ED TARGETT, the Green Party’s candidate for North Thanet, is a big fan of Herne Bay and its people but believes its potential is not being realised. Asked by the Times what he believed was the town’s greatest asset, he said:
“Its sense of community, brilliant, no-nonsense people and fantastic array of independent shops and growing number of good restaurants.”
“What could be its second biggest asset is a rebuilt pier with a hotel and a marina. Unfortunately, despite having spent upwards of £60,000 of taxpayers’ money on reports chewing over the viability of doing so, the council and the Pier Trust have opted to plonk beach huts on the stub of the pier instead. I’d like to see a much bolder approach.”
The 32-year-old father of two, a reporter and editor by profession, is aware that, despite its many positives, the town in which he grew up – he spent his early childhood in Montague Street — is not quite the finished product.
“It has some antisocial behaviour problems and shops are certainly struggling with rates and rents,” he said. “I’d like to see free parking introduced in the town to encourage local shopping. Its biggest future threat is probably it being entirely circled by commuter homes being built on agricultural or other greenfield land, without any attendant increase in services or infrastructure.”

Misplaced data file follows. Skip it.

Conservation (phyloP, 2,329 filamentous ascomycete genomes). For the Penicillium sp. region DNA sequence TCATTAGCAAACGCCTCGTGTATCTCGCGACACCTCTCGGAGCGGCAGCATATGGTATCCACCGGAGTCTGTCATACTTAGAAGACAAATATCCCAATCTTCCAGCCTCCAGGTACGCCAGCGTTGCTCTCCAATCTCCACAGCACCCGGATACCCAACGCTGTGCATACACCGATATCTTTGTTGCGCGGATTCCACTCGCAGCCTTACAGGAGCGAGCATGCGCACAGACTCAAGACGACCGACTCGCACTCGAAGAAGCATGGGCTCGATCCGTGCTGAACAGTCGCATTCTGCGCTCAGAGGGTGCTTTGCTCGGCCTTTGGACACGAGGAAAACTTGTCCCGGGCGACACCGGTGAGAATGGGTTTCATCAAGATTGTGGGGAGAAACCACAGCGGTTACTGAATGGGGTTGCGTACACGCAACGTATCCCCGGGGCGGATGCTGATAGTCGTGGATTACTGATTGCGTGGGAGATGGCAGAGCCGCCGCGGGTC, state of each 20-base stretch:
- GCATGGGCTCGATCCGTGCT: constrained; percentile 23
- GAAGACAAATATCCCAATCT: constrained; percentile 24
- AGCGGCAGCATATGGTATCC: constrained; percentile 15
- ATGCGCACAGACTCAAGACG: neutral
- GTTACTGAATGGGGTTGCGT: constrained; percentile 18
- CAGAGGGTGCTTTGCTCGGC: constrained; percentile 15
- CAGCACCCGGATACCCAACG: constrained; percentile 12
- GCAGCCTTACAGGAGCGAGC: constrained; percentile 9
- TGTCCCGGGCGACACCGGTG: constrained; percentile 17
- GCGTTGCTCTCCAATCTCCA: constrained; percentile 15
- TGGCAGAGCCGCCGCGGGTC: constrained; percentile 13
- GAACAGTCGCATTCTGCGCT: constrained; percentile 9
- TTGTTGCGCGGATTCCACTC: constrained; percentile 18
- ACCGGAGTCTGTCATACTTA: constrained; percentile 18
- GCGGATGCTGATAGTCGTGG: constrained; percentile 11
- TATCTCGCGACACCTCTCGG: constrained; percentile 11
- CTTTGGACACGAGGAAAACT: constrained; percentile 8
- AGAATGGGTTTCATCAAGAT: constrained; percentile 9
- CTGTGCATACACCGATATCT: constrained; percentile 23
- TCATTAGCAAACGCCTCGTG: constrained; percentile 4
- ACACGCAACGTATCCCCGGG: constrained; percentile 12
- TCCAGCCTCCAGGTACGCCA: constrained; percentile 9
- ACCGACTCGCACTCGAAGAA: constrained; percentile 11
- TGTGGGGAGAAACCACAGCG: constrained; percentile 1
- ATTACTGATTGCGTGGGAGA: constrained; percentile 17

Mr Targett believes that Herne Bay’s health services do not receive the attention they should.
“I was disappointed that outpatient services were stripped from the Queen Victoria Hospital and moved to Whitstable. Herne Bay has generally been neglected, with outpatient services moved and mental-health services closed.”
If you were to associate any policy with the Green Party it might be that of renewable energy. With swathes of land around Herne Bay being taken by solar farms and some of the country’s largest wind farms offshore, is the area that Mr Targett seeks to represent taking more than its fair share?
“Solar farms that negatively impact the countryside and landscape are unlikely to be granted planning permission — and quite right, too,” he said. “Where that’s not the case, however, if land-owners want to put solar farms on their property, I see no problem with that. It’s their land, it’s going to reduce emissions, generate clean electricity and, correctly managed, can prove positive for wildlife.”
Herne Bay Times, April 15th 2015